How Kotlin Properties, Getters and Setters works?

Introduction

When I started developing Android applications in Java, the encapsulation in the OOPs is achieved through making a POJO classes (or say, Getters and Setters) where the variables were declared as private and its getter and setter methods as public like:


class Person {
private String name;
private int age;

public String getName() {
return this.name;
}

public void setName(String name) {
this.name = name;
}

public int getAge() {
return this.age;
}

public void setAge(String age) {
this.age = age;
}

}

But in Kotlin, this all can be done with a single line of code. Like shown below:


class Person{ var String: name, var Int: age }

 

This fascinated me towards Kotlin a lot, thinking that how a single line of code can replace the variable, getter and setter with same functionality! So, I deep dived into it to understand how basically the Kotlin works. Let’s get started!

 

Property, Getter and Setter in Kotlin

Before we start, let’s understand what is a property. Variable having a class level scope (member variables) which are declared inside the class but outside the methods or functions is called as Property in Kotlin. They are declared with var keyword for a mutable one and with val keyword for a read-only/non-mutable one.

The full syntax for declaring a property is

var < propertyName >[: < PropertyType > ] [= < property_initializer >]
[ < getter > ]
[ < setter > ]

But, the property_initializer, getter and setter are completely optional in Kotlin making it a beautiful language.

While using Kotlin, you get rid of writing or generating boilerplates. The compiler the work for you. It automatically infers and make you to use the variables directly as shown below:

//Setter
val person = Person()
person.name = “Adhish”
person.age = 18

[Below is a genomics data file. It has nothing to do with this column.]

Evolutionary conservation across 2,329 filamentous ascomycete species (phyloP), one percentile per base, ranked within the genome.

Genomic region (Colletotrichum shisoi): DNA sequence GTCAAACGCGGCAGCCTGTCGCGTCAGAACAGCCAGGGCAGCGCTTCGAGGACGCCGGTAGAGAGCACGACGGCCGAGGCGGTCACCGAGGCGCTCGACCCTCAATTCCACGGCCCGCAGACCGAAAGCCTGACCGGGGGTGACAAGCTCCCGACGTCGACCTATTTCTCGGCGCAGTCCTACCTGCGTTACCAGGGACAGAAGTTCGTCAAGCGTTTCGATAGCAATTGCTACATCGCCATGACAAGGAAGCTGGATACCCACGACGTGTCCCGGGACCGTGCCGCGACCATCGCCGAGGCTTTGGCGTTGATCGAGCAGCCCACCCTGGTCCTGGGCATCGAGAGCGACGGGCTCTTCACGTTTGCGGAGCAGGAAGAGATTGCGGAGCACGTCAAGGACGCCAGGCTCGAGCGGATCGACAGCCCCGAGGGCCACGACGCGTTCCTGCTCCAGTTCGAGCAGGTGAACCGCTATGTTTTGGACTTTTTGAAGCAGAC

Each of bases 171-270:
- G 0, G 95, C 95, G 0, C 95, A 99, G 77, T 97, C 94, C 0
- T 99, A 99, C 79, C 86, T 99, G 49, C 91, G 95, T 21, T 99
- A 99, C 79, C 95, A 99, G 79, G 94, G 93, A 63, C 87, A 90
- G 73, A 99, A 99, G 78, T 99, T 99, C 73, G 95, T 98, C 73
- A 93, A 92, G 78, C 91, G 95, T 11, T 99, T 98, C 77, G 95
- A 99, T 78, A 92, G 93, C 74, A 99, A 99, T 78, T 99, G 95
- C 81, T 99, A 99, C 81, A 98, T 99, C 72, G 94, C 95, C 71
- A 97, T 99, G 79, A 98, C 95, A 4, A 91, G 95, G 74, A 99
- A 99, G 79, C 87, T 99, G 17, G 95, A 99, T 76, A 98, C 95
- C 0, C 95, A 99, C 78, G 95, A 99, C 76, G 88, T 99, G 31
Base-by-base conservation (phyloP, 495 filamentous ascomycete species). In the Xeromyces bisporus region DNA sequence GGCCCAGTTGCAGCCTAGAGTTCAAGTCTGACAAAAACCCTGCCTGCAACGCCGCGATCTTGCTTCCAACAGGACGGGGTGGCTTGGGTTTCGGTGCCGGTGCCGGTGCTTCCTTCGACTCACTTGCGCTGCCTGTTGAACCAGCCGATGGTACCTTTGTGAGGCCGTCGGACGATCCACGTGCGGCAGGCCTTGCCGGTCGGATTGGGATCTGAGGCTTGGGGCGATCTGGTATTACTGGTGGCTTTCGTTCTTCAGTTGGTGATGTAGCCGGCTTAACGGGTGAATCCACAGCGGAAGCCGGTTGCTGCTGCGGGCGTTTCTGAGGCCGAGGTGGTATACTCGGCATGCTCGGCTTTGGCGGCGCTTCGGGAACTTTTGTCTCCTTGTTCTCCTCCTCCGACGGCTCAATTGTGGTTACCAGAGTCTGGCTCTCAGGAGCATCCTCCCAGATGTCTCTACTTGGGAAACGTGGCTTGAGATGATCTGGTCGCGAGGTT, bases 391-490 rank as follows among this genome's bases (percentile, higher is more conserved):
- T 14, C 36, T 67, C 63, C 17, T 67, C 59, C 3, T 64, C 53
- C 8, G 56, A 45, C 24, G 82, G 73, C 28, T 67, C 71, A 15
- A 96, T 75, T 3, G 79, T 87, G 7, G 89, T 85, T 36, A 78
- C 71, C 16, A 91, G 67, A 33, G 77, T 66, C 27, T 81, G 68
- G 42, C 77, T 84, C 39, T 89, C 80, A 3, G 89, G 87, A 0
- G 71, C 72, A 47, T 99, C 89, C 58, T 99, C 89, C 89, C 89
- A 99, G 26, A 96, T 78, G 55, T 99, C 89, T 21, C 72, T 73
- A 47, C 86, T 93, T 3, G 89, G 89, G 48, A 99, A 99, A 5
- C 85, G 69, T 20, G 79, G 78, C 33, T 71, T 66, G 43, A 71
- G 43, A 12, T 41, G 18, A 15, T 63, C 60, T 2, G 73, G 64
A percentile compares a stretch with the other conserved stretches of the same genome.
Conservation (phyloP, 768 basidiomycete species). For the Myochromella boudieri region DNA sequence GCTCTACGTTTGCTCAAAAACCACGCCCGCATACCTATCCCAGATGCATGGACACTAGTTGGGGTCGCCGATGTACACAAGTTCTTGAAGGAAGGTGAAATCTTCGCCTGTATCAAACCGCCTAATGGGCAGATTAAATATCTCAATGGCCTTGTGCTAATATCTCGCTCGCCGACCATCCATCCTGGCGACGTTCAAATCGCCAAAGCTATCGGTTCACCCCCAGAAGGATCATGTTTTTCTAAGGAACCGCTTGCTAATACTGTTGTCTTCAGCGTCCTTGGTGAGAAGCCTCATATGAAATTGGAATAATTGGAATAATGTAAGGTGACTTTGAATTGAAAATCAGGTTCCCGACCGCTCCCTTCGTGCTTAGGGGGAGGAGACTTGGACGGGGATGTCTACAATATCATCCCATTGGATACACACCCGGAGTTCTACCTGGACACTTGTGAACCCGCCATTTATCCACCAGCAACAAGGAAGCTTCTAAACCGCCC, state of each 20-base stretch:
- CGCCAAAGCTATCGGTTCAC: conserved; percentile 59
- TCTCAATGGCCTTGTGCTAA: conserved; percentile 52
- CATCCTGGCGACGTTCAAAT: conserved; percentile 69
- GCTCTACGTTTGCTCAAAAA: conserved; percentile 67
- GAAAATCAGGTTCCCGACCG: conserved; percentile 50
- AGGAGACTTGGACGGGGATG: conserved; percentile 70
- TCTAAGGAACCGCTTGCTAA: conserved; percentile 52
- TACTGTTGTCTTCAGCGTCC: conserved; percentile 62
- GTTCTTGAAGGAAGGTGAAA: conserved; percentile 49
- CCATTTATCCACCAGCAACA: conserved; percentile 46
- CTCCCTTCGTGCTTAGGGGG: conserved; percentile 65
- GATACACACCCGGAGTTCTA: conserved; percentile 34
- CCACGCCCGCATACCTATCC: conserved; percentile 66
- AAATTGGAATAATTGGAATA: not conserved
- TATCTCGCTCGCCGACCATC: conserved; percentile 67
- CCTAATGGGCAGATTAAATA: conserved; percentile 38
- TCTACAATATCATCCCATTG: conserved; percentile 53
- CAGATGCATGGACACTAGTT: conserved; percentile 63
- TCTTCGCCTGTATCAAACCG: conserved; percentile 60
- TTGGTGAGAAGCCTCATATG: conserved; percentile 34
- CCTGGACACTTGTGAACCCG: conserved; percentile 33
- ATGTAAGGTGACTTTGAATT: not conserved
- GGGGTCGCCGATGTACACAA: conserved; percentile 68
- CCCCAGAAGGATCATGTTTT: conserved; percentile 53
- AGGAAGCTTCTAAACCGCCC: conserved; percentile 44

//Getter
val name = nameDataClass.name
val age = nameDataClass.age

But how it internally works?

In Kotlin, the getters and setters are optional are and auto-inferred by the compiler even if you don’t write it in your code.

The following code in Kotlin:

class Person{ var String: name, var Int: age }

gets treated internally as:

class Person {

var name: String = ""
get() = field
set(value) {

field = value
}

var age: Int = 0
get() = field
set(value) {
field = value
}

}

So, when you instantiate the class Person and initialise the name or age property, it get passed to the setter parameter value and sets field to value as

set(value) {
field = value
}

Similarly, when you try to access name or age property from the object, you will get the value set or the default value because

get() = field

Or you have already initialised a default value as “” for the name and 0 for the age

Conclusion

With the introduction of Kotlin language, we finally managed to avoid much of the boilerplates from our codes which in return saves our time and makes our code much cleaner. The Kotlin compiler is designed in such a way that it uses AI and infers much of the thing. We just saw one example above that how we write just one line of code and it automatically infers that it is a POJO class and makes it ready to use. So basically, though we write just one line, but internally the Kotlin compiler does its work and it understands the code.

Kotlin is not different or tough to understand, it is more or less the same with little bit of syntax changes(of-course in the easier way).

I have tried my best to explain that how the Kotlin properties, getters and setters actually works, if you still have any doubts, please feel free to write to me. Also, buzz me up if you want me to write about some other Kotlin Android topics.